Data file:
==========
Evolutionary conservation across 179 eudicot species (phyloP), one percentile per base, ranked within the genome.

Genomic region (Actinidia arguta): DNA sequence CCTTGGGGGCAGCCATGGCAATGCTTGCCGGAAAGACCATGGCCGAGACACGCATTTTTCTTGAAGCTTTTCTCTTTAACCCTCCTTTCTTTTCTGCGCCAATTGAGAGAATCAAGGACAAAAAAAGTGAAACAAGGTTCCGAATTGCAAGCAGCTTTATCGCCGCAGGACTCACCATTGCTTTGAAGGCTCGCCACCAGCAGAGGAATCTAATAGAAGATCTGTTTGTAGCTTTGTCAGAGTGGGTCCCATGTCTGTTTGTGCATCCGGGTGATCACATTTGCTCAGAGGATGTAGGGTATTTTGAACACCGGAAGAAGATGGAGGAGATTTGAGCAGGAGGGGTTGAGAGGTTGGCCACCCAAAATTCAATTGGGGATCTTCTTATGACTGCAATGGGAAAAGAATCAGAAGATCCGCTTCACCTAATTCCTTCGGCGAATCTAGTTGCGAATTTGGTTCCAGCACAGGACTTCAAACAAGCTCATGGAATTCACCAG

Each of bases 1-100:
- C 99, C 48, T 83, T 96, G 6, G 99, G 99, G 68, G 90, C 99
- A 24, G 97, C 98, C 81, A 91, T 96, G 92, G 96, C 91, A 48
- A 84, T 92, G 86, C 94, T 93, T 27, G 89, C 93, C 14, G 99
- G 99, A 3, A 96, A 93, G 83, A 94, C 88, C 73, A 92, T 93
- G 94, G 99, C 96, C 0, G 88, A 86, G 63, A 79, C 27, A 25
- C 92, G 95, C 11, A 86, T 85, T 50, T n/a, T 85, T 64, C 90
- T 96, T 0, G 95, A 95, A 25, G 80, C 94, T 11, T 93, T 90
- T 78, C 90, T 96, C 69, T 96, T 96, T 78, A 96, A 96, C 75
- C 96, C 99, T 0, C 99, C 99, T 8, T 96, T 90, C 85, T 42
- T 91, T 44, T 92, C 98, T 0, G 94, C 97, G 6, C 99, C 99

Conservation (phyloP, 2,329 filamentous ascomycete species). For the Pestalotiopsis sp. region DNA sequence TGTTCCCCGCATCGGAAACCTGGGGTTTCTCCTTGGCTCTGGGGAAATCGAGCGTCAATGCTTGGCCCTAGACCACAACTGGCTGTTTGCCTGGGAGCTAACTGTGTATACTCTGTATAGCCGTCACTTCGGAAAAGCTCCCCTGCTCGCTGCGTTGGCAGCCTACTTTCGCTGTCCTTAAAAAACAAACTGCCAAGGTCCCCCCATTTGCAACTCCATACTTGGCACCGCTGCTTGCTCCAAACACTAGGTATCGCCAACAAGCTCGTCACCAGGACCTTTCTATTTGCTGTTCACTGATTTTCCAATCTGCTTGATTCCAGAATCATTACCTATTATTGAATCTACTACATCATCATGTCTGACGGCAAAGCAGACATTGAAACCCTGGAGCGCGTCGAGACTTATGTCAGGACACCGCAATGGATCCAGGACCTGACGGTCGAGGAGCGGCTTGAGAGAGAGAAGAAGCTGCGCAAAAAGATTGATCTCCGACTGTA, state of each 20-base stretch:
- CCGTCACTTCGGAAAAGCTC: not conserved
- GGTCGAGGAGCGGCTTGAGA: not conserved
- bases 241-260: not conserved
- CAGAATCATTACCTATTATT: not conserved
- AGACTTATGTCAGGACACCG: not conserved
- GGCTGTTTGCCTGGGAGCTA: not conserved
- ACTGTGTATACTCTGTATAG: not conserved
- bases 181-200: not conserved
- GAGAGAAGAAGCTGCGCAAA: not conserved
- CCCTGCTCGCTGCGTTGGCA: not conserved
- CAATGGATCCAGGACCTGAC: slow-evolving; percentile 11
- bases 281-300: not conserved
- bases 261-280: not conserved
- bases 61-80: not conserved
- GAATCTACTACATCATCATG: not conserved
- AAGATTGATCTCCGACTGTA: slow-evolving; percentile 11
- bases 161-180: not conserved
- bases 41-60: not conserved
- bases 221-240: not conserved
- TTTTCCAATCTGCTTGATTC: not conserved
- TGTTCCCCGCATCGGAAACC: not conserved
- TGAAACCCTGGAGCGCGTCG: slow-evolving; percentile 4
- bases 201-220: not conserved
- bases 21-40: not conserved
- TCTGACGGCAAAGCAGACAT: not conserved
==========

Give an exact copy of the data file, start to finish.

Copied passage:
Evolutionary conservation across 179 eudicot species (phyloP), one percentile per base, ranked within the genome.

Genomic region (Actinidia arguta): DNA sequence CCTTGGGGGCAGCCATGGCAATGCTTGCCGGAAAGACCATGGCCGAGACACGCATTTTTCTTGAAGCTTTTCTCTTTAACCCTCCTTTCTTTTCTGCGCCAATTGAGAGAATCAAGGACAAAAAAAGTGAAACAAGGTTCCGAATTGCAAGCAGCTTTATCGCCGCAGGACTCACCATTGCTTTGAAGGCTCGCCACCAGCAGAGGAATCTAATAGAAGATCTGTTTGTAGCTTTGTCAGAGTGGGTCCCATGTCTGTTTGTGCATCCGGGTGATCACATTTGCTCAGAGGATGTAGGGTATTTTGAACACCGGAAGAAGATGGAGGAGATTTGAGCAGGAGGGGTTGAGAGGTTGGCCACCCAAAATTCAATTGGGGATCTTCTTATGACTGCAATGGGAAAAGAATCAGAAGATCCGCTTCACCTAATTCCTTCGGCGAATCTAGTTGCGAATTTGGTTCCAGCACAGGACTTCAAACAAGCTCATGGAATTCACCAG

Each of bases 1-100:
- C 99, C 48, T 83, T 96, G 6, G 99, G 99, G 68, G 90, C 99
- A 24, G 97, C 98, C 81, A 91, T 96, G 92, G 96, C 91, A 48
- A 84, T 92, G 86, C 94, T 93, T 27, G 89, C 93, C 14, G 99
- G 99, A 3, A 96, A 93, G 83, A 94, C 88, C 73, A 92, T 93
- G 94, G 99, C 96, C 0, G 88, A 86, G 63, A 79, C 27, A 25
- C 92, G 95, C 11, A 86, T 85, T 50, T n/a, T 85, T 64, C 90
- T 96, T 0, G 95, A 95, A 25, G 80, C 94, T 11, T 93, T 90
- T 78, C 90, T 96, C 69, T 96, T 96, T 78, A 96, A 96, C 75
- C 96, C 99, T 0, C 99, C 99, T 8, T 96, T 90, C 85, T 42
- T 91, T 44, T 92, C 98, T 0, G 94, C 97, G 6, C 99, C 99

Conservation (phyloP, 2,329 filamentous ascomycete species). For the Pestalotiopsis sp. region DNA sequence TGTTCCCCGCATCGGAAACCTGGGGTTTCTCCTTGGCTCTGGGGAAATCGAGCGTCAATGCTTGGCCCTAGACCACAACTGGCTGTTTGCCTGGGAGCTAACTGTGTATACTCTGTATAGCCGTCACTTCGGAAAAGCTCCCCTGCTCGCTGCGTTGGCAGCCTACTTTCGCTGTCCTTAAAAAACAAACTGCCAAGGTCCCCCCATTTGCAACTCCATACTTGGCACCGCTGCTTGCTCCAAACACTAGGTATCGCCAACAAGCTCGTCACCAGGACCTTTCTATTTGCTGTTCACTGATTTTCCAATCTGCTTGATTCCAGAATCATTACCTATTATTGAATCTACTACATCATCATGTCTGACGGCAAAGCAGACATTGAAACCCTGGAGCGCGTCGAGACTTATGTCAGGACACCGCAATGGATCCAGGACCTGACGGTCGAGGAGCGGCTTGAGAGAGAGAAGAAGCTGCGCAAAAAGATTGATCTCCGACTGTA, state of each 20-base stretch:
- CCGTCACTTCGGAAAAGCTC: not conserved
- GGTCGAGGAGCGGCTTGAGA: not conserved
- bases 241-260: not conserved
- CAGAATCATTACCTATTATT: not conserved
- AGACTTATGTCAGGACACCG: not conserved
- GGCTGTTTGCCTGGGAGCTA: not conserved
- ACTGTGTATACTCTGTATAG: not conserved
- bases 181-200: not conserved
- GAGAGAAGAAGCTGCGCAAA: not conserved
- CCCTGCTCGCTGCGTTGGCA: not conserved
- CAATGGATCCAGGACCTGAC: slow-evolving; percentile 11
- bases 281-300: not conserved
- bases 261-280: not conserved
- bases 61-80: not conserved
- GAATCTACTACATCATCATG: not conserved
- AAGATTGATCTCCGACTGTA: slow-evolving; percentile 11
- bases 161-180: not conserved
- bases 41-60: not conserved
- bases 221-240: not conserved
- TTTTCCAATCTGCTTGATTC: not conserved
- TGTTCCCCGCATCGGAAACC: not conserved
- TGAAACCCTGGAGCGCGTCG: slow-evolving; percentile 4
- bases 201-220: not conserved
- bases 21-40: not conserved
- TCTGACGGCAAAGCAGACAT: not conserved